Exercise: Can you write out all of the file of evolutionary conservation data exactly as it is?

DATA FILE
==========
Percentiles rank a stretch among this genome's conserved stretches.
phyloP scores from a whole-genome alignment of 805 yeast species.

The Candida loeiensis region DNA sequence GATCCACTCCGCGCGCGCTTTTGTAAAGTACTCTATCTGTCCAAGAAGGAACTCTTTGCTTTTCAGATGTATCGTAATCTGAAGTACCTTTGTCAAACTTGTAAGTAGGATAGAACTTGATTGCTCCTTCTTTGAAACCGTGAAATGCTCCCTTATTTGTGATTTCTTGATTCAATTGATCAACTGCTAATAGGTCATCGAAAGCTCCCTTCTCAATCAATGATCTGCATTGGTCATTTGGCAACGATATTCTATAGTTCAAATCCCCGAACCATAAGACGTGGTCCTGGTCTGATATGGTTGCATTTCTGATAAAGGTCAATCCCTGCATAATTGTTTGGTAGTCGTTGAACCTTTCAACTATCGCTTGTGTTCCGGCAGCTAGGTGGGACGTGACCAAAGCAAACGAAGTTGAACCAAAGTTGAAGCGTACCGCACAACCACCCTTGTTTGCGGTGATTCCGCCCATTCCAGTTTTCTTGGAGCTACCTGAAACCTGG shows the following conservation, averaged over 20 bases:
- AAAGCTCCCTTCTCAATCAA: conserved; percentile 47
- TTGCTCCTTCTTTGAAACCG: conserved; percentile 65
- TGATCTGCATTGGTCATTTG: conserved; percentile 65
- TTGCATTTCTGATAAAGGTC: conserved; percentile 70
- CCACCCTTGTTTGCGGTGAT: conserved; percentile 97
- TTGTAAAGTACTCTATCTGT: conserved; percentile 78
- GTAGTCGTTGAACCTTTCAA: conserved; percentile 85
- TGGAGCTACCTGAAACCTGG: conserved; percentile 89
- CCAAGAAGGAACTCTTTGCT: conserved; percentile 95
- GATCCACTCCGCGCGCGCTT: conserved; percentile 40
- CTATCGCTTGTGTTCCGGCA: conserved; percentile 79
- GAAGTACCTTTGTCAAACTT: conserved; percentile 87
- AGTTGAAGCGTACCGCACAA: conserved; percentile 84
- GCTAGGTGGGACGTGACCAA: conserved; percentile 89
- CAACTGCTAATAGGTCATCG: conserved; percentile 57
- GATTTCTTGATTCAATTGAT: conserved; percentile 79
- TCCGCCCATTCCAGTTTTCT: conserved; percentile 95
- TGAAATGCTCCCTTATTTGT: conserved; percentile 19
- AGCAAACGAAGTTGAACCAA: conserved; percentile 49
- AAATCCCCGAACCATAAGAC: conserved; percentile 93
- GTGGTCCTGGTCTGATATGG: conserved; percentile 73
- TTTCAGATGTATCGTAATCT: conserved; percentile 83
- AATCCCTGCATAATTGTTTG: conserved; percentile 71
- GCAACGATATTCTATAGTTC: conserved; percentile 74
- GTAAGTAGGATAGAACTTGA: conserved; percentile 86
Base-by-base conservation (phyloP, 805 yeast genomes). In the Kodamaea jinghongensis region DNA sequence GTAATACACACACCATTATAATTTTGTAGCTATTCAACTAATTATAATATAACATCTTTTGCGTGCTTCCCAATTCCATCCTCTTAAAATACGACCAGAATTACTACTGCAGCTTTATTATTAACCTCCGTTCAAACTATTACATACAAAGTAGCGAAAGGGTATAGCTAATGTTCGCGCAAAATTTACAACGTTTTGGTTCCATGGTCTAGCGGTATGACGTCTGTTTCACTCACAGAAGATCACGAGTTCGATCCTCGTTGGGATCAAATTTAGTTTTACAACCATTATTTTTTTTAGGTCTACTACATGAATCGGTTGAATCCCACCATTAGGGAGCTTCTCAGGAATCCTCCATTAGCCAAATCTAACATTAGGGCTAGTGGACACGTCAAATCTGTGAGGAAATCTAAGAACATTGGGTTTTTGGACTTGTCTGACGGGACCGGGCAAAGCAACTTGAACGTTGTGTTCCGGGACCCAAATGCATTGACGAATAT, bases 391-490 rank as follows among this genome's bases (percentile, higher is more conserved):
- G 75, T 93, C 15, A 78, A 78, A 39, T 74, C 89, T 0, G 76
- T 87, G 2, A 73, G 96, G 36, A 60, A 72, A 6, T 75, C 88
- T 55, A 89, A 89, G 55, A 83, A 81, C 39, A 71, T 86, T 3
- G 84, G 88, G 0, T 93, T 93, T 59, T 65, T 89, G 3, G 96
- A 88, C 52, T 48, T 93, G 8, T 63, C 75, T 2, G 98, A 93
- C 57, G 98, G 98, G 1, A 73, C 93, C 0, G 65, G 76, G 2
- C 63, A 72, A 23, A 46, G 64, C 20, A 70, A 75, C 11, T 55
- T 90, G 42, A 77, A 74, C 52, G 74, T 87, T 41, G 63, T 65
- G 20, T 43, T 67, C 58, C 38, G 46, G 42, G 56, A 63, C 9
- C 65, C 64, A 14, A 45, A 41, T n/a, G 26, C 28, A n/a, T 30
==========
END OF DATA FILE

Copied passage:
Percentiles rank a stretch among this genome's conserved stretches.
phyloP scores from a whole-genome alignment of 805 yeast species.

The Candida loeiensis region DNA sequence GATCCACTCCGCGCGCGCTTTTGTAAAGTACTCTATCTGTCCAAGAAGGAACTCTTTGCTTTTCAGATGTATCGTAATCTGAAGTACCTTTGTCAAACTTGTAAGTAGGATAGAACTTGATTGCTCCTTCTTTGAAACCGTGAAATGCTCCCTTATTTGTGATTTCTTGATTCAATTGATCAACTGCTAATAGGTCATCGAAAGCTCCCTTCTCAATCAATGATCTGCATTGGTCATTTGGCAACGATATTCTATAGTTCAAATCCCCGAACCATAAGACGTGGTCCTGGTCTGATATGGTTGCATTTCTGATAAAGGTCAATCCCTGCATAATTGTTTGGTAGTCGTTGAACCTTTCAACTATCGCTTGTGTTCCGGCAGCTAGGTGGGACGTGACCAAAGCAAACGAAGTTGAACCAAAGTTGAAGCGTACCGCACAACCACCCTTGTTTGCGGTGATTCCGCCCATTCCAGTTTTCTTGGAGCTACCTGAAACCTGG shows the following conservation, averaged over 20 bases:
- AAAGCTCCCTTCTCAATCAA: conserved; percentile 47
- TTGCTCCTTCTTTGAAACCG: conserved; percentile 65
- TGATCTGCATTGGTCATTTG: conserved; percentile 65
- TTGCATTTCTGATAAAGGTC: conserved; percentile 70
- CCACCCTTGTTTGCGGTGAT: conserved; percentile 97
- TTGTAAAGTACTCTATCTGT: conserved; percentile 78
- GTAGTCGTTGAACCTTTCAA: conserved; percentile 85
- TGGAGCTACCTGAAACCTGG: conserved; percentile 89
- CCAAGAAGGAACTCTTTGCT: conserved; percentile 95
- GATCCACTCCGCGCGCGCTT: conserved; percentile 40
- CTATCGCTTGTGTTCCGGCA: conserved; percentile 79
- GAAGTACCTTTGTCAAACTT: conserved; percentile 87
- AGTTGAAGCGTACCGCACAA: conserved; percentile 84
- GCTAGGTGGGACGTGACCAA: conserved; percentile 89
- CAACTGCTAATAGGTCATCG: conserved; percentile 57
- GATTTCTTGATTCAATTGAT: conserved; percentile 79
- TCCGCCCATTCCAGTTTTCT: conserved; percentile 95
- TGAAATGCTCCCTTATTTGT: conserved; percentile 19
- AGCAAACGAAGTTGAACCAA: conserved; percentile 49
- AAATCCCCGAACCATAAGAC: conserved; percentile 93
- GTGGTCCTGGTCTGATATGG: conserved; percentile 73
- TTTCAGATGTATCGTAATCT: conserved; percentile 83
- AATCCCTGCATAATTGTTTG: conserved; percentile 71
- GCAACGATATTCTATAGTTC: conserved; percentile 74
- GTAAGTAGGATAGAACTTGA: conserved; percentile 86
Base-by-base conservation (phyloP, 805 yeast genomes). In the Kodamaea jinghongensis region DNA sequence GTAATACACACACCATTATAATTTTGTAGCTATTCAACTAATTATAATATAACATCTTTTGCGTGCTTCCCAATTCCATCCTCTTAAAATACGACCAGAATTACTACTGCAGCTTTATTATTAACCTCCGTTCAAACTATTACATACAAAGTAGCGAAAGGGTATAGCTAATGTTCGCGCAAAATTTACAACGTTTTGGTTCCATGGTCTAGCGGTATGACGTCTGTTTCACTCACAGAAGATCACGAGTTCGATCCTCGTTGGGATCAAATTTAGTTTTACAACCATTATTTTTTTTAGGTCTACTACATGAATCGGTTGAATCCCACCATTAGGGAGCTTCTCAGGAATCCTCCATTAGCCAAATCTAACATTAGGGCTAGTGGACACGTCAAATCTGTGAGGAAATCTAAGAACATTGGGTTTTTGGACTTGTCTGACGGGACCGGGCAAAGCAACTTGAACGTTGTGTTCCGGGACCCAAATGCATTGACGAATAT, bases 391-490 rank as follows among this genome's bases (percentile, higher is more conserved):
- G 75, T 93, C 15, A 78, A 78, A 39, T 74, C 89, T 0, G 76
- T 87, G 2, A 73, G 96, G 36, A 60, A 72, A 6, T 75, C 88
- T 55, A 89, A 89, G 55, A 83, A 81, C 39, A 71, T 86, T 3
- G 84, G 88, G 0, T 93, T 93, T 59, T 65, T 89, G 3, G 96
- A 88, C 52, T 48, T 93, G 8, T 63, C 75, T 2, G 98, A 93
- C 57, G 98, G 98, G 1, A 73, C 93, C 0, G 65, G 76, G 2
- C 63, A 72, A 23, A 46, G 64, C 20, A 70, A 75, C 11, T 55
- T 90, G 42, A 77, A 74, C 52, G 74, T 87, T 41, G 63, T 65
- G 20, T 43, T 67, C 58, C 38, G 46, G 42, G 56, A 63, C 9
- C 65, C 64, A 14, A 45, A 41, T n/a, G 26, C 28, A n/a, T 30